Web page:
Marriage and family therapists (MFTs) are different from general therapists in that they treat clients' problems within the context of their relationships. Clients may include couples considering divorce, individuals dealing with a death in the family, or children in foster homes. MFTs can work in a variety of clinical and hospital settings and require licensure to practice.
MFTs, or marriage and family therapists, help married couples and families work through various emotional and crisis issues, such as divorce, mental disorder and death of a family member. They use various techniques to help family members identify the feelings behind various harmful behaviors and develop ways to change these behaviors. Many therapists have private practices or work for medical establishments and organizations. A master's degree and a license to practice are typical requirements for working as an MFT, though specific regulations vary by state.
|Required Education||Master's degree in marriage and family therapy or a related mental health field|
|Licensing and Certification||In almost all cases, a license is required to practice; licensing and certification regulations vary by state|
|Projected Job Growth (2018-2028)||22%* growth (Marriage and Family Therapists)|
|Median Annual Salary (2018)||$50,090* (Marriage and Family Therapists)|
Source: *U.S. Bureau of Labor Statistics
Marriage and Family Therapist (MFT) Job Description
A marriage and family therapist is a highly trained mental health professional who helps families deal with relationship and behavioral issues. MFTs seek to secure a long-term solution to mental and emotional disorders and a wide variety of relationship issues. Marriage and family therapy is different from traditional therapy in that practitioners believe individuals and their problems must be seen in the context of their relationships; therefore, treatment is centered not only on the individual, but on everyone who has a relationship with the individual as well.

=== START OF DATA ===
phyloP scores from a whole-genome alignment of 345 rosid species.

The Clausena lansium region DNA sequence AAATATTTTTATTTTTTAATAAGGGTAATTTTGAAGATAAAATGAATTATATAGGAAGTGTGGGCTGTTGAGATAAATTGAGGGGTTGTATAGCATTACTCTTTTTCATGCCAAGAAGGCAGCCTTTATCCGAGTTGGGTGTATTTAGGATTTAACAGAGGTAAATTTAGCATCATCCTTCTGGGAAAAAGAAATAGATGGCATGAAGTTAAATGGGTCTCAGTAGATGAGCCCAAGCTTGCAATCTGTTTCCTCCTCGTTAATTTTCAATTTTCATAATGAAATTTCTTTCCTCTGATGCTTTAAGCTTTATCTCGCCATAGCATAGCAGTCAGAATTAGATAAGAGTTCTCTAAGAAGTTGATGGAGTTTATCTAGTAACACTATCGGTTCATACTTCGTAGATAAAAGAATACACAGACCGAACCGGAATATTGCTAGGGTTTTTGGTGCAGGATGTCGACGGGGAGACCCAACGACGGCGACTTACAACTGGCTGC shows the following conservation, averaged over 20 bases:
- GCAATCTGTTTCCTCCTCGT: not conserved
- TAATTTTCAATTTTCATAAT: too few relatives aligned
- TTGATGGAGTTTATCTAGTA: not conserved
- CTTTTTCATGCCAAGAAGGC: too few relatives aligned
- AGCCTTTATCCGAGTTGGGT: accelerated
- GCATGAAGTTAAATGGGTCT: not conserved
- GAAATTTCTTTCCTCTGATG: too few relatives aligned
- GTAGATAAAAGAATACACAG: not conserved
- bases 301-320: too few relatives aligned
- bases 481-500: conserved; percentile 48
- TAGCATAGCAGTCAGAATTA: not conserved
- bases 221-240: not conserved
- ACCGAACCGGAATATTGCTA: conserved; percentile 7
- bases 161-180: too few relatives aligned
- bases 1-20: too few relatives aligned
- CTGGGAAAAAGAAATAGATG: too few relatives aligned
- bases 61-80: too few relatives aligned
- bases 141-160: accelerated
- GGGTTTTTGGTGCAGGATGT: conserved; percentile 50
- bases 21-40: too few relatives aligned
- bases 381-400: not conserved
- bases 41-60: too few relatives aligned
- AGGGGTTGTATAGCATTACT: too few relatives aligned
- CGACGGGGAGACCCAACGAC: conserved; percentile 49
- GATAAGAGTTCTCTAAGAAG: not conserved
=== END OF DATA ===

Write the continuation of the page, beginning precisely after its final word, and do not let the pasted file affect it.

A marriage and family therapist seeks to modify perceptions and behavior, as well as improve communication among families in crisis. Couples considering divorce, families facing severe mental illness, sexual abuse victims and children in foster care are just some of the individuals in crisis who MFTs work with.
MFTs counsel families by asking questions to help them identify feelings and behaviors and then collect information using techniques such as testing, interviewing, observation and discussion. Next, they develop and implement treatment plans and counsel clients. MFTs must maintain accurate case files and sometimes work with schools, social workers, doctors, law enforcement and the court system.
MFTs can work in mental health centers, social service centers, hospitals or clinics; many have their own private practice.
Duties and Responsibilities
Marriage and family therapists guide clients through crises, such as divorce or death. They also diagnose psychological disorders, highlight problematic patterns that need to be changed, enhance communication and help clients to address dysfunctional behaviors by replacing them with constructive actions.
The MFT with a master's degree or doctorate needed to practice has the responsibility of advancing the welfare of the family, providing confidentiality and ensuring professional competence and integrity. Licensing is currently required in 48 states. The American Association for Marriage and Family Therapy (AAMFT) provides a professional code of ethics that is binding on all members.
MFTs start their careers with a bachelor's degree and then earn a master's degree in either marriage and family therapy or a related discipline. They work to guide their patients through emotional and mental problems relating to family or relationships. MFTs may work in a variety of settings, including in their own practice, for social service centers, or for hospitals. Nearly all states all require licensing for an MFT to work.